return -EINVAL;
  }
  printk (KERN_INFO "Test2 module initialized");
  return 0;
}

static void __exit test2_exit (void)
{
  printk (KERN_INFO "Test2 unregistered\n");
}

module_init (test2_init);
module_exit (test2_exit);

MODULE_LICENSE("GPL");
 
Old 12-30-2008, 06:31 PM   #6
Quakeboy02
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Do you have SYSFS and SECURITY enabled?

Added:

You should get a response to the following if things are configured correctly in your running kernel.
Code:
grep register_security /boot/System.map-`uname -r`

Last edited by Quakeboy02; 12-30-2008 at 06:37 PM.
 
Old 12-30-2008, 07:55 PM   #7
jcliburn
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register_security is not an exported kernel symbol. Your program, if built as a module, will not be able to use it.

To see how kernel symbol exporting is done, grep EXPORT_SYMBOL in security/security.c.
 
Old 12-30-2008, 11:08 PM   #8
marquisdesade
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Registered: Oct 2005
Posts: 6

Original Poster
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jcliburn: very interesting; thank you. I hadn't realized that separately compiled modules could access only explicitly exported symbols (indeed, I'd confirmed that register_security was present in my System.map and /proc/kallsyms). I suppose LSM-based modules are meant to be built-in then. Any idea why this is so? (if it were a GPL-issue, there's the EXPORT_SYMBOL_GPL macro that exports only to GPL-compatible modules...)

I will try adding some EXPORT_SYMBOLs to security.c (and report back if the hack works).

Thanks again to all for replying.


EDIT: Apparently, until 2.6.24, register_security (among other functions in there) used to be exported. Here's the interesting portion of the 2.6.24 changelog:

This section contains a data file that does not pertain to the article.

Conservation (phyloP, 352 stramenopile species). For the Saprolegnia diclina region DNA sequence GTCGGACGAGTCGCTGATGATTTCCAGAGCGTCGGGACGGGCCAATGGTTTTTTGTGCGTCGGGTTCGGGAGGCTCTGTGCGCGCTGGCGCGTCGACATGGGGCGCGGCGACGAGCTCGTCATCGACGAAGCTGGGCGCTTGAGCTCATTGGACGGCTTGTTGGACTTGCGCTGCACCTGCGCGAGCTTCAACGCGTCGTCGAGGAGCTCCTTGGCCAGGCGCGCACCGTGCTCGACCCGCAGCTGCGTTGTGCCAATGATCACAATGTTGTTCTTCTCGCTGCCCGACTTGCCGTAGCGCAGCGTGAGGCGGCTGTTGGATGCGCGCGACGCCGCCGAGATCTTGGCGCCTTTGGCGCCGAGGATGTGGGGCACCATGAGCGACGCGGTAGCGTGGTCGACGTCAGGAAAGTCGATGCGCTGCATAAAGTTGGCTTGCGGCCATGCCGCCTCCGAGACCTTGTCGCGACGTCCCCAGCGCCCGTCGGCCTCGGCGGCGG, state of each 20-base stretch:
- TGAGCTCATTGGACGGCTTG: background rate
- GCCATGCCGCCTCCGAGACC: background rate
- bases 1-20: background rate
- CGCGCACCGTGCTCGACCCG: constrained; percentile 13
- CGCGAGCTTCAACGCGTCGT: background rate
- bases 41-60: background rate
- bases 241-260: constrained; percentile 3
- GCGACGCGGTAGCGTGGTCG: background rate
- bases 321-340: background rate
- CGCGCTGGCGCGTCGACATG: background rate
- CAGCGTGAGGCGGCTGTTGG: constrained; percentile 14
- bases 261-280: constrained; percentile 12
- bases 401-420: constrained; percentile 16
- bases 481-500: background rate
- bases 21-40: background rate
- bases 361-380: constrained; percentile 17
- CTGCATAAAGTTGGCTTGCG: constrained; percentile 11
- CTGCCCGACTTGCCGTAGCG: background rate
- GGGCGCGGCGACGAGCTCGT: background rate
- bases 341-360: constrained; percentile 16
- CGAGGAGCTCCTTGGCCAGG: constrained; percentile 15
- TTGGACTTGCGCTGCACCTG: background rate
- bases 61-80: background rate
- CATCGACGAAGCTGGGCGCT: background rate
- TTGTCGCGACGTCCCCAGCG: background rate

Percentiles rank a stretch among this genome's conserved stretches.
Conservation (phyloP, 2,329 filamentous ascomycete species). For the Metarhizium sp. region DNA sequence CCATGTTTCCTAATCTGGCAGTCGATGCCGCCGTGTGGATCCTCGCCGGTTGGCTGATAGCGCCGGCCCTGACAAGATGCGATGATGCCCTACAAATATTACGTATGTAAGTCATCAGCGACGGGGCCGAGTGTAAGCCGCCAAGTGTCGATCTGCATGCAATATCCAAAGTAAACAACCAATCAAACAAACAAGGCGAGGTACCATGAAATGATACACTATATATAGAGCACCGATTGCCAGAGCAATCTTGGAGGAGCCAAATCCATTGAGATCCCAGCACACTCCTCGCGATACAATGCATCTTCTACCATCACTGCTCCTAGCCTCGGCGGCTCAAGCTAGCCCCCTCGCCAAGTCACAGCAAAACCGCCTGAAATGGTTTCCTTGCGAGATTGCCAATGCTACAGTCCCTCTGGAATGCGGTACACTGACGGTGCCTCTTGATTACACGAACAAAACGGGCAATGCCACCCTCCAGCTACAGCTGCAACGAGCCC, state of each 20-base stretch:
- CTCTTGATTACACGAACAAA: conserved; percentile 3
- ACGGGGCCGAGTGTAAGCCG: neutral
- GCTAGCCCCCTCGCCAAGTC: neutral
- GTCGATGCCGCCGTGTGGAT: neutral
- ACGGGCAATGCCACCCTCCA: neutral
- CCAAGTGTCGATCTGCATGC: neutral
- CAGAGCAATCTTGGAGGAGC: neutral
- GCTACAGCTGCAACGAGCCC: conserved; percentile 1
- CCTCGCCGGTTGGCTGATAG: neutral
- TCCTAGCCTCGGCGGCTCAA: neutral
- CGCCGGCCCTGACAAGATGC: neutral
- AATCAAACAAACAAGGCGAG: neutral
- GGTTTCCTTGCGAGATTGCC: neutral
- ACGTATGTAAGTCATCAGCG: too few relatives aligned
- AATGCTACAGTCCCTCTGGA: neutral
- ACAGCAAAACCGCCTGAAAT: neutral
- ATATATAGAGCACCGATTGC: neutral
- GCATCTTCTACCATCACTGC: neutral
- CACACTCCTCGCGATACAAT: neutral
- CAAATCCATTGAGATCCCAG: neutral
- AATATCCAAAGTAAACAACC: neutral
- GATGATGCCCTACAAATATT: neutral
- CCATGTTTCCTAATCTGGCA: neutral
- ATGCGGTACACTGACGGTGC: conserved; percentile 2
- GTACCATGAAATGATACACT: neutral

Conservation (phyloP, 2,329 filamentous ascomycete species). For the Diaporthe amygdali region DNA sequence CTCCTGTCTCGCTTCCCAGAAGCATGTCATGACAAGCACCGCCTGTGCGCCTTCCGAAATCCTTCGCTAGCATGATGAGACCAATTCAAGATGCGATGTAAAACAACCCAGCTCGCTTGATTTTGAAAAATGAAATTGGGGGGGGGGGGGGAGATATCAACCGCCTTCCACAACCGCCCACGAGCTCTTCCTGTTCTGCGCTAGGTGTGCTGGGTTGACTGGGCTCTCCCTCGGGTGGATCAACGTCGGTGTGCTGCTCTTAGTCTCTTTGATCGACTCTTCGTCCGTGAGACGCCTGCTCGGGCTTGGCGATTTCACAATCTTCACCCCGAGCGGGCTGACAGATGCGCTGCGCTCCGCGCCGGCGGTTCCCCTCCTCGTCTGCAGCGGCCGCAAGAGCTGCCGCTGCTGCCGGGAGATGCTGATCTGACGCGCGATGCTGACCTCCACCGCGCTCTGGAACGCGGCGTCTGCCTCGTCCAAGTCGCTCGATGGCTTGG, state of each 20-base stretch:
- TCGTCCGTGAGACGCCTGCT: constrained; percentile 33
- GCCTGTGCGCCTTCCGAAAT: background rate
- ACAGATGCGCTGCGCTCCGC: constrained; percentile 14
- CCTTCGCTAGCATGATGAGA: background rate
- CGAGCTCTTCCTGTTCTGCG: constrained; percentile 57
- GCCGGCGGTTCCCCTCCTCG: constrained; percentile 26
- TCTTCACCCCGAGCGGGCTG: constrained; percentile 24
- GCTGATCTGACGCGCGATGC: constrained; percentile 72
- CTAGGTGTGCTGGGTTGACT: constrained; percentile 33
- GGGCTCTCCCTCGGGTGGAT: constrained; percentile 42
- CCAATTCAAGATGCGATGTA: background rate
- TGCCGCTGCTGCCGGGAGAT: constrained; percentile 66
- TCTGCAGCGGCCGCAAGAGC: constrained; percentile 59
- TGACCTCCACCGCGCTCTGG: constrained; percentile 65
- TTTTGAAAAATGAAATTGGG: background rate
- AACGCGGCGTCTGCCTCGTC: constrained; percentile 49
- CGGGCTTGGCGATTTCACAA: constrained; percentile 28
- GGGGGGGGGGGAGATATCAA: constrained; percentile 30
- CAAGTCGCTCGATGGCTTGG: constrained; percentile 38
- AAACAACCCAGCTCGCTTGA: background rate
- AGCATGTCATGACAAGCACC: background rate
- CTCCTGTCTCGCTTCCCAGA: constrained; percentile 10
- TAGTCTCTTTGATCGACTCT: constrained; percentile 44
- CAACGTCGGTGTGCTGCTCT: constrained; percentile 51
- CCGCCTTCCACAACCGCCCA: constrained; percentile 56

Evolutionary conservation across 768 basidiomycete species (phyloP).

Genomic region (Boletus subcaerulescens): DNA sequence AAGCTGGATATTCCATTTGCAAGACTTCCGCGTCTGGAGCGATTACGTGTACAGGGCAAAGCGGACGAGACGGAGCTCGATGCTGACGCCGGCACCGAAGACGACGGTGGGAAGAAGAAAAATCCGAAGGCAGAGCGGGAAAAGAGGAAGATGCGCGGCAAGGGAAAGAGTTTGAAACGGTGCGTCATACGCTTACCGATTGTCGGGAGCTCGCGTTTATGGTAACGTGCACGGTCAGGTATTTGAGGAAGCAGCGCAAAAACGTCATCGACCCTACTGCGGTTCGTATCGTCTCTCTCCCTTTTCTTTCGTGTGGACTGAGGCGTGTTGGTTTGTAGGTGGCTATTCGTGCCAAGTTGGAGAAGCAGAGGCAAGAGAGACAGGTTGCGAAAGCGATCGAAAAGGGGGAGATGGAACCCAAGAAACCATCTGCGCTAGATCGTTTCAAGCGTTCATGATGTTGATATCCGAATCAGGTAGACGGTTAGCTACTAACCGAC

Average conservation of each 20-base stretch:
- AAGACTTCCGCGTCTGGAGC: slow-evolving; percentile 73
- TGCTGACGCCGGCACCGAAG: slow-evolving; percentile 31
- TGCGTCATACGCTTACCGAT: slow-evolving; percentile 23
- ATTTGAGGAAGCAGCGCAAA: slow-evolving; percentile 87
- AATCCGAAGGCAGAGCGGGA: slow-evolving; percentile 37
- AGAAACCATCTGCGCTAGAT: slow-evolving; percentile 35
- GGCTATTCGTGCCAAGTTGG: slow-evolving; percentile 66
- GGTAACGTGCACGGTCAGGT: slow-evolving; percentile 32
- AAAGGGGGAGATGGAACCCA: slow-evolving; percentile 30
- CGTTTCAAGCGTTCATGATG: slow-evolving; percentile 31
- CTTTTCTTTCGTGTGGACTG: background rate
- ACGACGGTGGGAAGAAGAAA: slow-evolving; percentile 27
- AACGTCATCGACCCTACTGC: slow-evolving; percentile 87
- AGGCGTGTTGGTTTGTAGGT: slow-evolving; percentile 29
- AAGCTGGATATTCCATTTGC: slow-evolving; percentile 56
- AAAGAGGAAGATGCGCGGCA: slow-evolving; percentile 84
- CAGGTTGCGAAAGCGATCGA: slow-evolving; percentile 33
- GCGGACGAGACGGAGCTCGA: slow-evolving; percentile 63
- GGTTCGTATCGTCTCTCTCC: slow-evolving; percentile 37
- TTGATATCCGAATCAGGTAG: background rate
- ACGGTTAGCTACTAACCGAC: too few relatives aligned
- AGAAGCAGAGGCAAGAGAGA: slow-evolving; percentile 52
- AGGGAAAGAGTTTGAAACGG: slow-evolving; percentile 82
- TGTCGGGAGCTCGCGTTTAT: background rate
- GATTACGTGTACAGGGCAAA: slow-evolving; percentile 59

security/ cleanups

This patch contains the following cleanups that are now possible:
- remove the unused security_operations->inode_xattr_getsuffix
- remove the no longer used security_operations->unregister_security
- remove some no longer required exit code
- remove a bunch of no longer used exports


Still no reason as to why the exports were removed, but at least one person out there knows

Last edited by marquisdesade; 12-30-2008 at 11:28 PM. Reason: Followup
 
Old 01-22-2009, 02:40 PM   #9
hidehawk
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Registered: Jan 2009
Posts: 1

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hi! did you get this running? i have exactly the same problem, but my Symbol.map contains all of these functions. (kernel 2.6.26-1-686)
 
Old 02-20-2010, 07:19 AM   #10
abirvalg
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Registered: Feb 2010
Posts: 1

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Quote:
Originally Posted by marquisdesade View Post

EDIT: Apparently, until 2.6.24, register_security (among other functions in there) used to be exported. Here's the interesting portion of the 2.6.24 changelog:

security/ cleanups

This patch contains the following cleanups that are now possible:
- remove the unused security_operations->inode_xattr_getsuffix
- remove the no longer used security_operations->unregister_security
- remove some no longer required exit code
- remove a bunch of no longer used exports


Still no reason as to why the exports were removed, but at least one person out there knows
The reason why EXPORTing of register_security might have been removed is that malicious rootkits would have been able to register such an LSM and take over the system without being detected. Apparently kernel devs didn't want to court criticism for leaving wide open such an invitation.
So, apparently (I'm just guessing), the kernel has to know during compile-time which LSMs will be used.
Also [GUESS] changing kernel sources to allow EXPORTing register_security might work [/GUESS].